This website was archived on July 21, 2019. It is frozen in time on that date.

Sonya Mann's active website is Sonya, Supposedly.

A Perfect Storm of Free Speech

Photo by Viktor Nagornyy.
Photo by Viktor Nagornyy.
Photo by Viktor Nagornyy.
Photo by Viktor Nagornyy.

Here I am, reproducing a Hacker News thread:

“Pedophilia and necrophilia in writing is protected as freedom of speech. […] I thought we’d finally (already) won this fight in the US with Howl/Naked Lunch, but maybe not?” — forgotpwtomain [italics and Amazon links added]

“Freedom of speech protects you from Government prosecution for expressing your opinions. Google is a private company.” — eng_monkey

“This line is getting way over-used. Please notice the last sentence in grandparent’s comment: ‘This is not a Google issue; this is a law enforcement issue'” — jordanlev

“Today, Google controls more public discourse than the US government, if they are censoring freedom of speech – it IS a big deal.” — forgotpwtomain

“I wholeheartedly agree with this. First Amendment was written at the time when government was almost the only organization powerful enough to silence dissenters. Nowadays corporations like Google, Facebook, Twitter, Reddit, etc have more effective control of the venue of speech, and they should be subject to the same scrutiny then, not be given leeway as ‘private entities’.” — netheril96

“The government still is the only entity that can silence dissenters. All the entities you listed are limited to merely kicking you off their platform. Facebook can’t 404 your posts on Reddit, and none of them and none of them can stop you from standing on the sidewalk with a sandwich board. [¶] Saying that social media platforms should be subject to ‘scrutiny’ (which is pretty vague and non-actionable), or are somehow beholden to public opinion, is nonsense. They’re beholden to users, at most.” — throwaway160303

The Barnacles Forum Is Worth Your Time

Barnacles is a clone of the Hacker News clone Lobsters, but Barnacles is aimed at bootstrapping entrepreneurs instead of general software devs. It’s a lot like Hacker News, actually, but maintained for small-scale internet businesspeople instead of enterprise employees. Barnacles is pretty low-volume compared to a place like /r/Entrepreneur, but that means it’s more thoughtful. So far I’m enjoying interacting with the frequent contributors, and the links that rise to the top usually feature concrete techniques that you can readapt to your own business.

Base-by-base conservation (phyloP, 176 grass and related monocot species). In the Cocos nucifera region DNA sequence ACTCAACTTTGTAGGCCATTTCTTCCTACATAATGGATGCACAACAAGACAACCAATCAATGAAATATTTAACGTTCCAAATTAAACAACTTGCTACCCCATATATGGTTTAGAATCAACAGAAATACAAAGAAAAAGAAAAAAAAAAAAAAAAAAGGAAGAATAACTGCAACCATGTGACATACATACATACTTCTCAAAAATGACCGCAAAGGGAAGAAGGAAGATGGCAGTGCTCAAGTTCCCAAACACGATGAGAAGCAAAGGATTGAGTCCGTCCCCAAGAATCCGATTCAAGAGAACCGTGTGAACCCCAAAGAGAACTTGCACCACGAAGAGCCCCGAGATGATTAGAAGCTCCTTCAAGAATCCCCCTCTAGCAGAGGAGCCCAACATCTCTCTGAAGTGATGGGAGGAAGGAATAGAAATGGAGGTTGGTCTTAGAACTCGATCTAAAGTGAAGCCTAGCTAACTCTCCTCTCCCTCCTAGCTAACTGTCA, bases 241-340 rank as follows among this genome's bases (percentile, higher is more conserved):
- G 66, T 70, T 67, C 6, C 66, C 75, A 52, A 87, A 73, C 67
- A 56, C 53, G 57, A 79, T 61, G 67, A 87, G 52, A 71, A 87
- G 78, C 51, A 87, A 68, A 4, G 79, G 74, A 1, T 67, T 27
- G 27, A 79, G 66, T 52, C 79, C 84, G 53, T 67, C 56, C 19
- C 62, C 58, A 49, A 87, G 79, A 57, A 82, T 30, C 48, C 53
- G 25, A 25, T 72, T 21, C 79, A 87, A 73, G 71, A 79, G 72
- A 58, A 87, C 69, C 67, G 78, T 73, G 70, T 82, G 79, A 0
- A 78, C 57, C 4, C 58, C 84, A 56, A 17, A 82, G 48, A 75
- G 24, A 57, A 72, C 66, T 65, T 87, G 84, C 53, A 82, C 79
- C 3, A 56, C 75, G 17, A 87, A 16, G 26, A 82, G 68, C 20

Barnacles on a rock. Photo by Quinn Dombrowski.
Photo by Quinn Dombrowski.

Most social venues yield what you put in. My personal Twitter account is enjoyable as well as promotional because Twitter is a platform that perfectly fits how I want to interact with strangers (through ironic jokes). I spend a lot of time on there, quoting the articles I read and commenting on other people’s thoughts. I do that on Facebook too, but it’s more of an afterthought. Barnacles provides something in between — I can post a link without extensive commentary, but if it’s not valuable, I’m not using the forum correctly.

I also self-promote via Barnacles. For instance, I’ll post a link to this article. When you make sure to post links to useful articles and generally provide value to others, they don’t mind a little bit of self-promotion.

“If you’re truly talented, then your work becomes your way of doing good in the world; if you’re not, it’s a self-indulgence, even an embarrassment.” — Kathryn Chetkovich

I think a lot more people are “truly talented” than we typically acknowledge. Marketing is still hard, but when we band together, we build up our collective knowledge and do a better job.

“Software is a completely new type of good in that it is both infinitely differentiable yet infinitely copyable; this means that any piece of software is both completely unique yet has unlimited supply, leading to a theoretical price of $0.” — Ben Thompson

Barnacles is a place where new entrepreneurs collaborate on raising that theoretical price from zero to something more tolerable like $100 per download or $15 per month. Even though software is trivial to copy in a technical sense, it’s very possible to convince customers to pay a premium if you deliver value that they need. Sell convenience!

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